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Discussion Starter · #58 ·
A long time ago there was this problem related to throttle body badly fitted to rubber boots on the first GTs but AFAIR it caused stalling rather than high idle.
Wondering whether a bad injector (that stuck opened from time to time or not closing completely) would cause that. Usually a stuck injector is causing a high O2 sensor voltage at idle.
I've done this before and usually something sitting on the stack on top of the trumpets - t-body, airbox, lid, tank - is misaligned and gives it away. Also not sure why the unmetered air/high idle would be intermittent. Still, worth a check. I'll plan on hooking up TuneECU to check O2 sensor voltage too, thanks.
 

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Discussion Starter · #59 ·
Removed the tank and airbox, couldn't see anything obvious that would leak air. All hoses were on and clamped tight. The MAP sensor had its tube connected, and the little rat's nest of vac tubes it connects to were secure. Air temp sensor has power. The SAI and ISCV are working. The TPS tested ok. Throttle cable slack was perfect with ~2mm of play before the throttle cam lifted from its stop. All the rubber including the airbox boots with the oil seal springs around them are pliable with no cracks. What I suspected (hoped) may have been the issue - a folded up piece of rubber in one of the t-body or air-box boots - was not it, with an uninterrupted surface all the way into each cylinder.
PXL_20210413_181426637.jpg PXL_20210413_180855468.jpg PXL_20210413_180850873.jpg PXL_20210413_180846574.jpg PXL_20210413_175814333.jpg PXL_20210413_175804397.jpg

About the only possibility for a leak that I could spot was the flange between the boots inside the airbox and the airbox surface. The glue holding this seam appears to have solidified and I can feel a bit of movement. If there's a leak here, looks like unfiltered air would enter the airbox clean side, but it would still be metered.
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Any other pathways for unmetered air to enter, raising the idle speed? No other start, power or smoothness issues, just the high idle at ~2.5kRPM.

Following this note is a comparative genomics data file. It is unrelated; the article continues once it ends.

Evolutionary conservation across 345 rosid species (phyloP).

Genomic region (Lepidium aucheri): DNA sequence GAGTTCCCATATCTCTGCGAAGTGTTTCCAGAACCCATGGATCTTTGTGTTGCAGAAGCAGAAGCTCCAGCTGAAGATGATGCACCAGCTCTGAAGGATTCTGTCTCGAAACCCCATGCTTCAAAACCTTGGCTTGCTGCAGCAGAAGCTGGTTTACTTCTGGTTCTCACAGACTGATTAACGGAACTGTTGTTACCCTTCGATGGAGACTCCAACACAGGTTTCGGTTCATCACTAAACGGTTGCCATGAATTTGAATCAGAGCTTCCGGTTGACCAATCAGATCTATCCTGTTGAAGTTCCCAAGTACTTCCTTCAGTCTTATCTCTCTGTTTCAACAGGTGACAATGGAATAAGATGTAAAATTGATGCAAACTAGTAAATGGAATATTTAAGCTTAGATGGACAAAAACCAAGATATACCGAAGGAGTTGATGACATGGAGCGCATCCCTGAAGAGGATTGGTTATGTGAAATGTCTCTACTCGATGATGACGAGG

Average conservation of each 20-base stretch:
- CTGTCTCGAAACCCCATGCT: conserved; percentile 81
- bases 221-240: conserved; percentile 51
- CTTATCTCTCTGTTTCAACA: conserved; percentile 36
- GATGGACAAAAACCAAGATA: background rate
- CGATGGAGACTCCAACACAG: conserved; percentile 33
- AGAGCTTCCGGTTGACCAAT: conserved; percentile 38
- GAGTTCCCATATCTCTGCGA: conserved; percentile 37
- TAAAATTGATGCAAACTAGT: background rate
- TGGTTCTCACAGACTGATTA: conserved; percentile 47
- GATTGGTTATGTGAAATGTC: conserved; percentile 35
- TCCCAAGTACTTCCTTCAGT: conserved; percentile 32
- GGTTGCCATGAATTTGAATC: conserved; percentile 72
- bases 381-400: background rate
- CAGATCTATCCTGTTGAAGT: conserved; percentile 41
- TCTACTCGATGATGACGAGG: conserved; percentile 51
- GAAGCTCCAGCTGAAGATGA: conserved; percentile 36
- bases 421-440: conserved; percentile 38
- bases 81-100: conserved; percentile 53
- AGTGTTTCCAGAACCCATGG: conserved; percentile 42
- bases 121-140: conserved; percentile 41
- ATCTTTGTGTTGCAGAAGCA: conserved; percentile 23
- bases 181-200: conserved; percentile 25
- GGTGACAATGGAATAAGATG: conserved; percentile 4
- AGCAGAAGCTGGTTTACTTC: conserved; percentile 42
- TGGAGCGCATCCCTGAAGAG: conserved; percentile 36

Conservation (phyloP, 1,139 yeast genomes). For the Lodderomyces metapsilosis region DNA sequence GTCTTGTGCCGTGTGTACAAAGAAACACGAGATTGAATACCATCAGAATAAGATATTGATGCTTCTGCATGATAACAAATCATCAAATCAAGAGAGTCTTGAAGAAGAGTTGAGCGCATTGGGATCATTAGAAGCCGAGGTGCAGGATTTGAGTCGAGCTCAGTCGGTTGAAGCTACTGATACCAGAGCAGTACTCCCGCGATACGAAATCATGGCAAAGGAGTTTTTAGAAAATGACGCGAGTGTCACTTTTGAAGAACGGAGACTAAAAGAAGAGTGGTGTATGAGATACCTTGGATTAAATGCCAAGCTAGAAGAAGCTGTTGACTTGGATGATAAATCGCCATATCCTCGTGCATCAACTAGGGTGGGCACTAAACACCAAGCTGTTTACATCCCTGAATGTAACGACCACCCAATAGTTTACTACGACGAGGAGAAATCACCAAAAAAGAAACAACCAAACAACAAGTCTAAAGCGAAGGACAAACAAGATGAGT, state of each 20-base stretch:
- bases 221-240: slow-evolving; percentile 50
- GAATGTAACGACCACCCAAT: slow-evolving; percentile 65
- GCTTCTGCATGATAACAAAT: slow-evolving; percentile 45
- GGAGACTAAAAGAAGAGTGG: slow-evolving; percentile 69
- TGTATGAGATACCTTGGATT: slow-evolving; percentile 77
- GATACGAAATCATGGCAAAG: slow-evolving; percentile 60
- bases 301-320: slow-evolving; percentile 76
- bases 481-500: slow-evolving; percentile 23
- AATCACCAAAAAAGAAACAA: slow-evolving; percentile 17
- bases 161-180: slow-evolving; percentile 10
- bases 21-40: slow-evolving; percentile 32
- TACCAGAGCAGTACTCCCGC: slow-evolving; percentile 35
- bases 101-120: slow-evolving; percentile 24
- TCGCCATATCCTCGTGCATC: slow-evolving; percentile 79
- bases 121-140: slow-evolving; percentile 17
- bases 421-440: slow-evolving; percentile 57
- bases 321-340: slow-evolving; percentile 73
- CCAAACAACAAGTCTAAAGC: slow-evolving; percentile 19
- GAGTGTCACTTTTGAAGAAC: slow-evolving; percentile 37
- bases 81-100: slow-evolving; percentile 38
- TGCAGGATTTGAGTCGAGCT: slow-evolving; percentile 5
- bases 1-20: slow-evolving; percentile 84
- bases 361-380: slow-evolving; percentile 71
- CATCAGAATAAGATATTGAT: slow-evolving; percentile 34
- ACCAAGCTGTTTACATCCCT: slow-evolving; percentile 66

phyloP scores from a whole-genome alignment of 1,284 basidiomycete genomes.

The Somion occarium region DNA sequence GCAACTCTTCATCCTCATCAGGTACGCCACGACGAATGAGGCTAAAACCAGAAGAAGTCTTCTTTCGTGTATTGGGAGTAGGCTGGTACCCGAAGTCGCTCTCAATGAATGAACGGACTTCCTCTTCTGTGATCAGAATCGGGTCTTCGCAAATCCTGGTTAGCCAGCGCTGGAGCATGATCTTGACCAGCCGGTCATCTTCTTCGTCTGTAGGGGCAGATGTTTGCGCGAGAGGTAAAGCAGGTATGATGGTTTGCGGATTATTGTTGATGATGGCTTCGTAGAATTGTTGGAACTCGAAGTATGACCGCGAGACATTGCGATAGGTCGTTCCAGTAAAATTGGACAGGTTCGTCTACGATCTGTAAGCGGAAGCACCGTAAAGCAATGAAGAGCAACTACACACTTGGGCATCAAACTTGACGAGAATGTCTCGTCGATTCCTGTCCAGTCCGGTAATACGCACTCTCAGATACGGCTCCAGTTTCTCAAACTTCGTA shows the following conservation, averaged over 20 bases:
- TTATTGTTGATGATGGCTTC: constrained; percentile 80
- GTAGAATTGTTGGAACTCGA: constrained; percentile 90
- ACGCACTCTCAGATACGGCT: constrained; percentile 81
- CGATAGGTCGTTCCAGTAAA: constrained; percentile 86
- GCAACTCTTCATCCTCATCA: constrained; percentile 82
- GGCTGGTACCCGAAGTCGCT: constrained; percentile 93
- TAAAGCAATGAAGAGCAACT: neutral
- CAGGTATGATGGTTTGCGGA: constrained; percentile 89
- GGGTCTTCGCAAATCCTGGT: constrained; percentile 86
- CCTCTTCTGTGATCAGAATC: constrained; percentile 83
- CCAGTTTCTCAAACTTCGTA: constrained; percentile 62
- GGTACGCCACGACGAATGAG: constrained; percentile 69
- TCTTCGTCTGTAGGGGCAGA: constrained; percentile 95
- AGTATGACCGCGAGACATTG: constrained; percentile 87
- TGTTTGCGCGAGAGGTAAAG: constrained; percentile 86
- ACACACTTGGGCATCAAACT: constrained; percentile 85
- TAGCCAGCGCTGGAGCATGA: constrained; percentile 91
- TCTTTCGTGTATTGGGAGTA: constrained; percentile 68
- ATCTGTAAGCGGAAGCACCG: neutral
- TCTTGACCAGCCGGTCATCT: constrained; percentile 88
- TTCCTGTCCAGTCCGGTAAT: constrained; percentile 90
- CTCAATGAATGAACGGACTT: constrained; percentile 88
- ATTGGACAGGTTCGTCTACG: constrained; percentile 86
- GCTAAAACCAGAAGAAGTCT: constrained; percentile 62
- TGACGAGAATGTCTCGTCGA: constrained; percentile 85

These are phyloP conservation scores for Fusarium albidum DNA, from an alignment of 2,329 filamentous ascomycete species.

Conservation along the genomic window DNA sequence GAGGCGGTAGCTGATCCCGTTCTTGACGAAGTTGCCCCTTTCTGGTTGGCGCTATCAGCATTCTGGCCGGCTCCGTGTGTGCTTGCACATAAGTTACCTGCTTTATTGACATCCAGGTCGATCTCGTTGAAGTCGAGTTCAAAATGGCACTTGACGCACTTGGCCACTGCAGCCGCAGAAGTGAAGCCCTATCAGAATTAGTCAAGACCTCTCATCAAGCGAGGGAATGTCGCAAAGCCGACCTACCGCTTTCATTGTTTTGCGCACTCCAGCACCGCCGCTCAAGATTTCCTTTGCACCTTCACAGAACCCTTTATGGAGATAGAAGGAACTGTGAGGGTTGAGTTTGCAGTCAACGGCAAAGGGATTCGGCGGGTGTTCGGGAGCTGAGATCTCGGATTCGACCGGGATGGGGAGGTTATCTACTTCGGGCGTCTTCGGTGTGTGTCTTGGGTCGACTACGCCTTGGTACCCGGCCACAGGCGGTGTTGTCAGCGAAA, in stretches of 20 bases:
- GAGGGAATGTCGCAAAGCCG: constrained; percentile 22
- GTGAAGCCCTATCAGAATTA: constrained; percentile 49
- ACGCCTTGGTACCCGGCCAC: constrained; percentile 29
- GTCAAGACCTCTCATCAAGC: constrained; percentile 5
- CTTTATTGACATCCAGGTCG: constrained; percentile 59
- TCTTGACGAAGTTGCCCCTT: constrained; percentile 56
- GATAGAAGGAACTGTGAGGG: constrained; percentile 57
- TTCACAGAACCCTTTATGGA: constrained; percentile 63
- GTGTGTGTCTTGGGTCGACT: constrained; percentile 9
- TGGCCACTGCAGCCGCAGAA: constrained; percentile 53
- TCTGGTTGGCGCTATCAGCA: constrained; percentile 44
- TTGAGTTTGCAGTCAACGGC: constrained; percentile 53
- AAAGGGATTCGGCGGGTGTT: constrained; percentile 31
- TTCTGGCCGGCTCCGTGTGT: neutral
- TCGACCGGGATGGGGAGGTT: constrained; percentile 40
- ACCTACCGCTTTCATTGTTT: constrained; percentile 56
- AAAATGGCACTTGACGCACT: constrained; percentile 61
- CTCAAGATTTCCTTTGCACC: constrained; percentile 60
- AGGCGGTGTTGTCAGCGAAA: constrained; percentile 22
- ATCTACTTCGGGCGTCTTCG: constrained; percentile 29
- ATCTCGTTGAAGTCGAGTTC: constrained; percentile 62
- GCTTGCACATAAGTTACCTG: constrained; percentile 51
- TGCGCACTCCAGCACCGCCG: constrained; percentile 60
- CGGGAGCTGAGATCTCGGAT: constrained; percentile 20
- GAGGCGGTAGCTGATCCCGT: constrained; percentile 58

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Hi surya. Do you also own the DealerTool software? This can display "Stepper motor steps" and throttle opening percentage with a few decimal places. I think these informations are not in the TuneECU interface, as it shows only whole numbers in throttle opening percentage. By finding out how many "steps" does the idle stepper motor have and comparing it to my bike (since we have the same model) we could mabye find out a difference (if there is any). My logic is - you either can have air leak, causing the engine to idle too high, or your stepper motor extends its arm too far, opening the throttle bodies too much, causing the same issue.

Another thing we could try is to measure the TPS voltage when your bike just sits at idle. If we both have calibrated the TPS duuring the ISCV procedure to be at 0,60v when stepper motor arm is fully retracted (cusing t bodies to close completly) ....then...I thing the percentage of the TPS (which measures the actual level of throttle bodies opening) should be similiar on both bikes. I am aware that factors as barometric pressure and other things could mabye impact this, making this process not very useful, bat we could try that.

This was my bike at idle, engine off, bofore repositioning my TPS sensor (so before I found out it gives 0,63v with closed throttle)
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Then I physicaly rotated the TPS to be at 0,60v during the 1st step of ISCV adjustment procedure, and throttle opening percentage finaly reached 0%
idle steps went from 429 to 183
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Not sure this is helpful at all, just thinking. If your bike would idle at +/- 200 idle steps and still havint 2500rpm I would say its an air leak.

But if we would see a very different value for the stepper motor, then it could be actualy the ECU "deciding" that it for some reason "needs" to push the throttle bodies so much so you have high idle.

Another thing we could do is to compare all the TuneECU values with each other, if we spot anything unusuall. (this would help me aswell, since I am not sure which sensors shoudl give what voltages as "normal" values)